Whatever the pros and cons of launching a Windows RT tablet to a disinterested market, Nokia is on the case with more details on its Sirius prototype coming to light. Will a full Windows 8 version follow to spark greater interest?
Pushing the RT Dream
We saw some details and possibly prototype images of Nokia's rumored Surface RT tablet floating around the Web a couple of weeks ago. Now some more solid details are starting to emerge ahead of the product's official unveiling sometime next month, plenty of time for the whole device to run naked around the streets, which suggests Nokia might want to move things forward.
Code-named Sirius, the tablet will offer a 10.1" 1080p HD screen, eschewing the option of a cheap and small tablet that recent Windows updates have paved the way for. Nokia's designers have been aiming to trump the iPad with a device that is thinner and lighter, weight shouldn't be a problem as it will likely have the same plastic-style casing and color range as Nokia's Lumia range of phones.
Within this thinner body will be the highly-popular, quad-core Snapdragon 800 ARM-powered processor, supported by 2GB of RAM, 32Gb of storage with microSD for more, HD-out video, a pair of modest cameras (6- and 2-megapixels), all driven by the weak-selling Windows RT operating system.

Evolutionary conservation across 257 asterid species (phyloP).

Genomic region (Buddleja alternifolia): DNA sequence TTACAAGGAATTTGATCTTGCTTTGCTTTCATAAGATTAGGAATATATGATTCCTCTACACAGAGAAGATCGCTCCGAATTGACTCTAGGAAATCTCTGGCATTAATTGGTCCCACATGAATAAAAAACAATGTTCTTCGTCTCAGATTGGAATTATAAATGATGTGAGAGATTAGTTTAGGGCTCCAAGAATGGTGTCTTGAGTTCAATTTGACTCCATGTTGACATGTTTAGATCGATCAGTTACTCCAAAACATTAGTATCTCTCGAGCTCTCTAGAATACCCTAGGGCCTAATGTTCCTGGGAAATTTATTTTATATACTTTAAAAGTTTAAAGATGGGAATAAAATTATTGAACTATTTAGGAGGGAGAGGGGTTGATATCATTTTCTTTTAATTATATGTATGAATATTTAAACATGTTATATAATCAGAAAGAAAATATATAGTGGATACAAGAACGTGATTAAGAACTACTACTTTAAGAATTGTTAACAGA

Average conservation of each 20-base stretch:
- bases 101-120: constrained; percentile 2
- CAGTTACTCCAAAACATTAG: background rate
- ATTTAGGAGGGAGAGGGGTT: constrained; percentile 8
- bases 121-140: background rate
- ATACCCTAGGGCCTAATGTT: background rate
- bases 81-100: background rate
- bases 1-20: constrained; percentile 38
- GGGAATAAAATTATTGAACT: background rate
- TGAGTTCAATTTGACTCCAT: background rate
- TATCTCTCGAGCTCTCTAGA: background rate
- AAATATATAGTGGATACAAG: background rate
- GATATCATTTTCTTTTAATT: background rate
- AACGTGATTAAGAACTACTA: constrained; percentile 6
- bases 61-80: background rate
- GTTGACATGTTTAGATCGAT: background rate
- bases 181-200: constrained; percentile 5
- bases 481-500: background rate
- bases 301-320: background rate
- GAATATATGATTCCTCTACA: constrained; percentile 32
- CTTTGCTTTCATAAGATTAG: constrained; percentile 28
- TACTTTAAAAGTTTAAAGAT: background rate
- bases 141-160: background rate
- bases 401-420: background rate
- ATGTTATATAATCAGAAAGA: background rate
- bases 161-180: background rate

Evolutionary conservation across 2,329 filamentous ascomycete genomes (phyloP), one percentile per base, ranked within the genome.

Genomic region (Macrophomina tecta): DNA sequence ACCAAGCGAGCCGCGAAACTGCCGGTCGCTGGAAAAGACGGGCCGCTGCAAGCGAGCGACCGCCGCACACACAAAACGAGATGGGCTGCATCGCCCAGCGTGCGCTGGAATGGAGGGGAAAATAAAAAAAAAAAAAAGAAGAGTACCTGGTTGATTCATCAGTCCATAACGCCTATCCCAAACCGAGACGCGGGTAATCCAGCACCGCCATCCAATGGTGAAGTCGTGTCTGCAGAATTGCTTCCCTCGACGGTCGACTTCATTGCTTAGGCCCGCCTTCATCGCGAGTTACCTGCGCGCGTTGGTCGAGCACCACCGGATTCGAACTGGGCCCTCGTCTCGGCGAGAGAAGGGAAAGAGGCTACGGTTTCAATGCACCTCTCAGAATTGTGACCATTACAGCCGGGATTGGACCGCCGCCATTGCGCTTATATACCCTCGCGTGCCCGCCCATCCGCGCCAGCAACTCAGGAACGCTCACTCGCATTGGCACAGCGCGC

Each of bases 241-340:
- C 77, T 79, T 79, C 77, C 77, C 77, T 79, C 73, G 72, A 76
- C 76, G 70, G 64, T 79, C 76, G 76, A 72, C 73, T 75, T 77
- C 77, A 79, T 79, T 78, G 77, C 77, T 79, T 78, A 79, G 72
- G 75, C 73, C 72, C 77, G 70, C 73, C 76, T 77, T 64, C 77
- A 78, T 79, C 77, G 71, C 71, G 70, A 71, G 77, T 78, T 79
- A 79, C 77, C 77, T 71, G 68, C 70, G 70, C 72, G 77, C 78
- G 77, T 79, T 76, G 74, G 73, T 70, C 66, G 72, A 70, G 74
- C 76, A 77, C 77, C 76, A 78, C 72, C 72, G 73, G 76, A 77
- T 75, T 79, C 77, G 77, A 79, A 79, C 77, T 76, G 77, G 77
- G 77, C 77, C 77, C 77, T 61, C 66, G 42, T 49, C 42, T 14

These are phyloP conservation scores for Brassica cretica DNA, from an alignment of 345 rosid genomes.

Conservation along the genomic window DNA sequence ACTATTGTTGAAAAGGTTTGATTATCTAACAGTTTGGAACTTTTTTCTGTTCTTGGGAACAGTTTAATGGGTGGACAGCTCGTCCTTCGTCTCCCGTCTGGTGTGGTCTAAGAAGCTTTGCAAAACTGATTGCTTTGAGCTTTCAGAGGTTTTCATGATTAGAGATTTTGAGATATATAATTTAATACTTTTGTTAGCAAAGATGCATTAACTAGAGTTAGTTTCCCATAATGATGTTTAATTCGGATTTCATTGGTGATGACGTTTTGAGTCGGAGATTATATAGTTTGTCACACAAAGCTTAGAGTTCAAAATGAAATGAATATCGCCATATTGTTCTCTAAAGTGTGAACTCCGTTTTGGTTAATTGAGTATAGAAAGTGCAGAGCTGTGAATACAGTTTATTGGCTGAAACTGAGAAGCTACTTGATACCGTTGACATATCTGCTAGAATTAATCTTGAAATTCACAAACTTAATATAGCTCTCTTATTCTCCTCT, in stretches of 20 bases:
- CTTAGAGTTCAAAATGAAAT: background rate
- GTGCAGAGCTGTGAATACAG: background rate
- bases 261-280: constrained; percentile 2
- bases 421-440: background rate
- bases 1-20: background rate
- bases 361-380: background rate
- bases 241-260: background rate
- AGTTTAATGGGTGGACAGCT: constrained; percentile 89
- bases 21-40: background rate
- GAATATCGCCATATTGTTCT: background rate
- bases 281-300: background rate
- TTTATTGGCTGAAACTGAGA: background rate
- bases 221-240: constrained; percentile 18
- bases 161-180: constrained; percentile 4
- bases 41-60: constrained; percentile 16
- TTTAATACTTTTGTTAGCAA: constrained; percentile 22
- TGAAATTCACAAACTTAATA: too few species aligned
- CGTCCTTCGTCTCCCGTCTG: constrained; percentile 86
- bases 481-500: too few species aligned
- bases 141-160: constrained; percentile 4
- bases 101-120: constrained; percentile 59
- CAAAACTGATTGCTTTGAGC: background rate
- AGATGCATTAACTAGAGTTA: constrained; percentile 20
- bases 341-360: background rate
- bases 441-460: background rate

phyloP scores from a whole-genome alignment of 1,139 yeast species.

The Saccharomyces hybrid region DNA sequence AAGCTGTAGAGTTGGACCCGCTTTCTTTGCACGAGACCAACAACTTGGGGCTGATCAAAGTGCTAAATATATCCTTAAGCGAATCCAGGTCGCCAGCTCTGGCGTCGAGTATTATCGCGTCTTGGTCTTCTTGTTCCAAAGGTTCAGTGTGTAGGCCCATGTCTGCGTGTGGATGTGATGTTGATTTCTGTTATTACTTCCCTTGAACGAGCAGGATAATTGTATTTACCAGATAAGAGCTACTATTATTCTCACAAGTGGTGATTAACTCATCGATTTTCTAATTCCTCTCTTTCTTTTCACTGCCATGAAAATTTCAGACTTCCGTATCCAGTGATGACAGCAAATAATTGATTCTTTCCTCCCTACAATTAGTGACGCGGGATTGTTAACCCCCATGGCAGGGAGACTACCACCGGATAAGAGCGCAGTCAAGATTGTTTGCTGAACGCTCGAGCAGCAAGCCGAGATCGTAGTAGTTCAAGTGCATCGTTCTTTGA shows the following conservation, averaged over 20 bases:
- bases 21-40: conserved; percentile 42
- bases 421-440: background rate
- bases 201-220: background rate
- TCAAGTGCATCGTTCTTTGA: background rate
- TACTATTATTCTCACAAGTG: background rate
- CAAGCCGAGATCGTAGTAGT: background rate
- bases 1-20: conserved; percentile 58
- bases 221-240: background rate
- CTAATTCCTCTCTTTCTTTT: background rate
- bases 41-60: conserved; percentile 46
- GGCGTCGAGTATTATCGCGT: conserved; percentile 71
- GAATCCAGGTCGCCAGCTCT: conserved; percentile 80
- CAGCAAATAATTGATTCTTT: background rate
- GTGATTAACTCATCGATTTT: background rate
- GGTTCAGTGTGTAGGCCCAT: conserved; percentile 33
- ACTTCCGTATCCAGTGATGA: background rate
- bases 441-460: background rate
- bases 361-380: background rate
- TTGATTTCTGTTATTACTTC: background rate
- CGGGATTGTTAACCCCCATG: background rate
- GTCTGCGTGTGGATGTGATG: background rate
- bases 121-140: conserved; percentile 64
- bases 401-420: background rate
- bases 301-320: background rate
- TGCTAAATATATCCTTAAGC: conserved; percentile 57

Selling to the Unconverted
Quite how Nokia plans to market this, given that even Lumia die-hard fans should have heard of RT's woes and limitations, and the availability of reduced price full-spec Windows 8 competitors, will be quite an interesting trick. Microsoft's recent price cuts and news of poor sales won't be helping its own partner.
If the Windows RT brand is to recover, pricing will be key, but Nokia is rumored to be charging around $500 for this, similar to the iPad, premium tablets and previous Surface devices. Certainly it has the hardware specifications to merit the price, but with Microsoft supposed to bringing its own second-generation models to the party, users still after an RT device will be struggling to find value and utility in any offering.
Perhaps there is some master plan, behind the phone company entering the tablet market to compete with its OS partner, at the high-end, with a product in a category that has seen weak sales, but its pretty hard to figure it out. Come September we'll find out more, but if the specifications hold up, then at least Nokia has something interesting to bring to the party, and if it adds Windows 8 support, could be onto a winner, however small.
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